The Georgia Tech officer under investigation for the fatal shooting of a 21-year-old student sported an unblemished record during his brief tenure with the campus police.
“Officer (Tyler) Beck is performing very well in his first year of law enforcement,” the 23-year-old officer’s supervisor said in his 2016 performance review, obtained by The Atlanta Journal-Constitution through an open records request.
But the review went on to note that Beck “is young and is still learning laws, policies and criminal procedurals.”
Beck is on paid leave pending the outcome of the GBI’s investigation into whether he was justified in shooting Schultz, a suicidal 21-year-old computer engineering student who was armed only with a utility tool.
Schultz, according to the GBI, had called 911 on Sept. 16 warning of a man armed with a knife and, possibly, a gun on the west side of campus. Schultz was waiting when police arrived, refusing their demands to drop a utility tool -- with the blade not extended -- and daring them to shoot.
As the Lilburn native moved slowly towards the four officers on the scene, Beck, standing about 20 feet away, fired one bullet into the campus activist’s chest. Schultz died 30 minutes later.
Beck’s lawyer, Don English, said his client followed proper procedure in shooting Schultz, telling Channel 2 Action News he hadn’t talked to anyone in law enforcement “who would disagree that the use of force was justified in the situation that confronted these officers.”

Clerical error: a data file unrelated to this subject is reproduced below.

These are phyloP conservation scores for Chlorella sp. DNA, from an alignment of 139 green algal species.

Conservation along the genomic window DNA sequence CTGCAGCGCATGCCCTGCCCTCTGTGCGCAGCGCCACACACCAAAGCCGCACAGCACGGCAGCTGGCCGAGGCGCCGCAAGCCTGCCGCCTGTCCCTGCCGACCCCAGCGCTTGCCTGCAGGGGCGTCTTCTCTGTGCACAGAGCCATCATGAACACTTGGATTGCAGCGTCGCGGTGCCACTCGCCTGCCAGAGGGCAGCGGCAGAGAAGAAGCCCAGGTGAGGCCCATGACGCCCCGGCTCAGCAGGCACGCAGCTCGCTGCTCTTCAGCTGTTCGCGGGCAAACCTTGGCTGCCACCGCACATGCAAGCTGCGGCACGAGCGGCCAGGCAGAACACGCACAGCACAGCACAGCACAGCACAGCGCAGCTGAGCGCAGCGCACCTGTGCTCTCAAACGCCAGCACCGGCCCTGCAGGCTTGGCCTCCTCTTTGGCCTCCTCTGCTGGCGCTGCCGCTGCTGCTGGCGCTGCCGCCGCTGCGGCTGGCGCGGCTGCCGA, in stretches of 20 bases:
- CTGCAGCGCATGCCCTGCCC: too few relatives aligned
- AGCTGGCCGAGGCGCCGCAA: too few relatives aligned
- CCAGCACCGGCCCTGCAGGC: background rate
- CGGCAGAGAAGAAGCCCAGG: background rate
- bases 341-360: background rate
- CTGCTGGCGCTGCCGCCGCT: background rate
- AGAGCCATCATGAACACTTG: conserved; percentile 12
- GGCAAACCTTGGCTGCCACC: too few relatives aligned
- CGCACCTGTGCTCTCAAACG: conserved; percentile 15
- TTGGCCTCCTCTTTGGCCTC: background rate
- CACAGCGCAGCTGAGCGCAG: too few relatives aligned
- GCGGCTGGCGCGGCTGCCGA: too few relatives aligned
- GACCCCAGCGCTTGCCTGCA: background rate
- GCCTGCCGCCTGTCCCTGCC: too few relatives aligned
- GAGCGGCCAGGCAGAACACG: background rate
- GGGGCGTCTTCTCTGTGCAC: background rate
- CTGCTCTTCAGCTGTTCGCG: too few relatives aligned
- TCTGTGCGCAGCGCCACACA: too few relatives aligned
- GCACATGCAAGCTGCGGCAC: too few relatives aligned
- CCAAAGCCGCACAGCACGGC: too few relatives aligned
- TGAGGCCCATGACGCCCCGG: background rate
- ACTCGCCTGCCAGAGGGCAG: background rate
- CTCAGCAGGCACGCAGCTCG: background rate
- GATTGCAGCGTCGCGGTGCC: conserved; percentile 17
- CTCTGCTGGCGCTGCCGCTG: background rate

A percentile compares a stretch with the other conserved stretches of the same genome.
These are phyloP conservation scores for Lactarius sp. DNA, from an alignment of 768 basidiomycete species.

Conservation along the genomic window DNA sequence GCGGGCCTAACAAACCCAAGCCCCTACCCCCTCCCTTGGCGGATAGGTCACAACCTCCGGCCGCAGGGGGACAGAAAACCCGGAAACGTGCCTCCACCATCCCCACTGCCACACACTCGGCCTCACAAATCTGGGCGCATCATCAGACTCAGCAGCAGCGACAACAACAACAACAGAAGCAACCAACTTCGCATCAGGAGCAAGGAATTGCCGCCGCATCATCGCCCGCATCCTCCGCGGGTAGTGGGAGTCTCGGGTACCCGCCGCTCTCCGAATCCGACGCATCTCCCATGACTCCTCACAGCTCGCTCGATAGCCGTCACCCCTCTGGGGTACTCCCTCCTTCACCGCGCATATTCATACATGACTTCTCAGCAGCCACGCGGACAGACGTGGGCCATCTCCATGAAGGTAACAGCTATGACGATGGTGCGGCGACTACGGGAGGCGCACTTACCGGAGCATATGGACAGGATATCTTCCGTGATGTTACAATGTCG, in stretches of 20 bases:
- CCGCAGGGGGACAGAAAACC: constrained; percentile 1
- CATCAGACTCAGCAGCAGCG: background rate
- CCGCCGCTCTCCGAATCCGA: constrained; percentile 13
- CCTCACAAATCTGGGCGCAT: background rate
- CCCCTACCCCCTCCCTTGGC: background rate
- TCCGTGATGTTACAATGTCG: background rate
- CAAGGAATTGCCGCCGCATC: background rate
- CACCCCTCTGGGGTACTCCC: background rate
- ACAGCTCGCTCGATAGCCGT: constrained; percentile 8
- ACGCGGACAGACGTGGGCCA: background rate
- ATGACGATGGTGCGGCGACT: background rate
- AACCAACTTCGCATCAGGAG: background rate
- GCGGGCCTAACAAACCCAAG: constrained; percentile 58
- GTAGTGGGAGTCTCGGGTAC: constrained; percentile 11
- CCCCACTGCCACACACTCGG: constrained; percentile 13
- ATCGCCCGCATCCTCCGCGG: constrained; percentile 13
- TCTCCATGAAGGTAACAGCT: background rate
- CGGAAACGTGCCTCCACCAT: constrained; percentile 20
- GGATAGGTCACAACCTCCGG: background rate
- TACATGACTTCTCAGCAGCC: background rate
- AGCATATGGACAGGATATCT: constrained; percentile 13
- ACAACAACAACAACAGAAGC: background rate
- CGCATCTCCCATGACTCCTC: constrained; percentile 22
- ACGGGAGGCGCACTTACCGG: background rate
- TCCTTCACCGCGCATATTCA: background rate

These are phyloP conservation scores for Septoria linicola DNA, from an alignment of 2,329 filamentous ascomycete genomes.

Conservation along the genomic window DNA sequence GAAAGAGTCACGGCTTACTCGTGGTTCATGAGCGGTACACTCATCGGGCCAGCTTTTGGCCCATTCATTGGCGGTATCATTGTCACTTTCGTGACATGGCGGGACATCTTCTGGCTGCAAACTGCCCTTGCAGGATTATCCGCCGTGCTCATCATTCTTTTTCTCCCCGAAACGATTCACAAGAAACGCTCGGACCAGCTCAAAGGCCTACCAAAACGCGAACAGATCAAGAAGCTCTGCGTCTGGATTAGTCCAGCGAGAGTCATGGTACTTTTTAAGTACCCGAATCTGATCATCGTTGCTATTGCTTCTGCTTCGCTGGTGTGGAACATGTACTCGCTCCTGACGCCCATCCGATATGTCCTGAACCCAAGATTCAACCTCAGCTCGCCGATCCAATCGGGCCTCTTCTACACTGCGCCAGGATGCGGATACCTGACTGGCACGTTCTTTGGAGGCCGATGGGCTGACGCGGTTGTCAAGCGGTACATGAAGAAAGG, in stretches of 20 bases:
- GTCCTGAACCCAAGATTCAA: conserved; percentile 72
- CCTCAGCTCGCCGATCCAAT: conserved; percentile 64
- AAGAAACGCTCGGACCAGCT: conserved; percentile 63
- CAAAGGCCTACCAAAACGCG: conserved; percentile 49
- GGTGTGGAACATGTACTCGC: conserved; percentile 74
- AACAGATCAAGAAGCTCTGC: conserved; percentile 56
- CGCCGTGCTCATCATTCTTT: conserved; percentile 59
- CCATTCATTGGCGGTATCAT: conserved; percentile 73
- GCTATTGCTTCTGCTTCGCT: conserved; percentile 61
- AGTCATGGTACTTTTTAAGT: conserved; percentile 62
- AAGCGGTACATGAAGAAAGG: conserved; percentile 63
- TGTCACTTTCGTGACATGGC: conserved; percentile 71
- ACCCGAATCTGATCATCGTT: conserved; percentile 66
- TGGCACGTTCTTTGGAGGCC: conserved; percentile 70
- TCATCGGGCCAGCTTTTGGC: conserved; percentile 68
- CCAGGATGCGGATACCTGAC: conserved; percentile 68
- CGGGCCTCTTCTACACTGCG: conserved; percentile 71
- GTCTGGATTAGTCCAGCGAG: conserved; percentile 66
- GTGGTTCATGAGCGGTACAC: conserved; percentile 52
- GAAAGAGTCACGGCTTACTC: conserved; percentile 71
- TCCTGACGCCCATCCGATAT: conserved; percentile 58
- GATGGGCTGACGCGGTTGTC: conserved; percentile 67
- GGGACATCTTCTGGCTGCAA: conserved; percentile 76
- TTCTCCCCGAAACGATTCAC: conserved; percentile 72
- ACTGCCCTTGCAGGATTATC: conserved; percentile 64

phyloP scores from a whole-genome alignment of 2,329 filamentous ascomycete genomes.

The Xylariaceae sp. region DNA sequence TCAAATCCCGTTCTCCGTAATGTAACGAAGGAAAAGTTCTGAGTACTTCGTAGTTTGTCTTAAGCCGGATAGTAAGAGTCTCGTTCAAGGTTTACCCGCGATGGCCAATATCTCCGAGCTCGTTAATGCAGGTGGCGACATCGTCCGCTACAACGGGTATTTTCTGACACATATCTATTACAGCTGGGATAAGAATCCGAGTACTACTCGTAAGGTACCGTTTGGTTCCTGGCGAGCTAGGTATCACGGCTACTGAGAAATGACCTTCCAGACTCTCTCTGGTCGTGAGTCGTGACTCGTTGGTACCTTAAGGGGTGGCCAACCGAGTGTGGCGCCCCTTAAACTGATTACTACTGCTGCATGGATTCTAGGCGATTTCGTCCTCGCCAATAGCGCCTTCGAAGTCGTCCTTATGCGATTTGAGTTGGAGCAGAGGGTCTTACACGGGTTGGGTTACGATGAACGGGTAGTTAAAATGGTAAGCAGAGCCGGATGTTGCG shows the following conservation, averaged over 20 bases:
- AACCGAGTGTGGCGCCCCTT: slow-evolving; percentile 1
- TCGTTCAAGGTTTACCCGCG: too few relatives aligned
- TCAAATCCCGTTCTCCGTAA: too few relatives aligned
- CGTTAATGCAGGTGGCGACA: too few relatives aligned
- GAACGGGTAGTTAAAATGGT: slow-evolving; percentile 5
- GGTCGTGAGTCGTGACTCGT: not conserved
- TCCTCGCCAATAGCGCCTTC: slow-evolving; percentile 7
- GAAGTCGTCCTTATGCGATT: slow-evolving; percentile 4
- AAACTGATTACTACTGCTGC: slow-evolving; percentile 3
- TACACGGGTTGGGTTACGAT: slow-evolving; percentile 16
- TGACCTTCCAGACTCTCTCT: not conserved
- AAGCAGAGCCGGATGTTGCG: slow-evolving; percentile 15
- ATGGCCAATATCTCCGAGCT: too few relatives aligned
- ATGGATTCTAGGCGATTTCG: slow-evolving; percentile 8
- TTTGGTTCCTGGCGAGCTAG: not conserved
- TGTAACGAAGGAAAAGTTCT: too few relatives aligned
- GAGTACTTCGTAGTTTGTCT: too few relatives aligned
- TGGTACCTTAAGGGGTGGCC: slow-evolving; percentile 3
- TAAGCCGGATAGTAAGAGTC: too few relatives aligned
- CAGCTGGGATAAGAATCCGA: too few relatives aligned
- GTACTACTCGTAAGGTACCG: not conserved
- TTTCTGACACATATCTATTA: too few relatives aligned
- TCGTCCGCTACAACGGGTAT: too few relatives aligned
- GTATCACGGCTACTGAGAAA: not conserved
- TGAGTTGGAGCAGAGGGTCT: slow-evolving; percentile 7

But Beck was the only officer to shoot. Ultimately Fulton County District Attorney Paul Howard will decide whether criminal charges are warranted.
Beck received an overall grade of “Satisfactory” in his first-year performance review, meaning he met “the basic requirements or expectations” of his position.
“He has a positive attitude and accepts constructive criticism well,” his supervisor wrote. “Officer Beck’s strengths are that he has good listening skills and communication skills.
Beck -- who graduated from Georgia College and State University in Milledgeville with a degree in criminal justice -- had completed all necessary training courses, his personnel file shows.
He was not required to take Crisis Intervention Training, provided by the GBI, which trains officers to recognize signs of behavioral problems caused by mental illness or substance abuse. Schultz suffered from depression and had previously attempted suicide.
“Georgia Tech does not have a policy for its officers regarding such training,” a university spokeswoman said.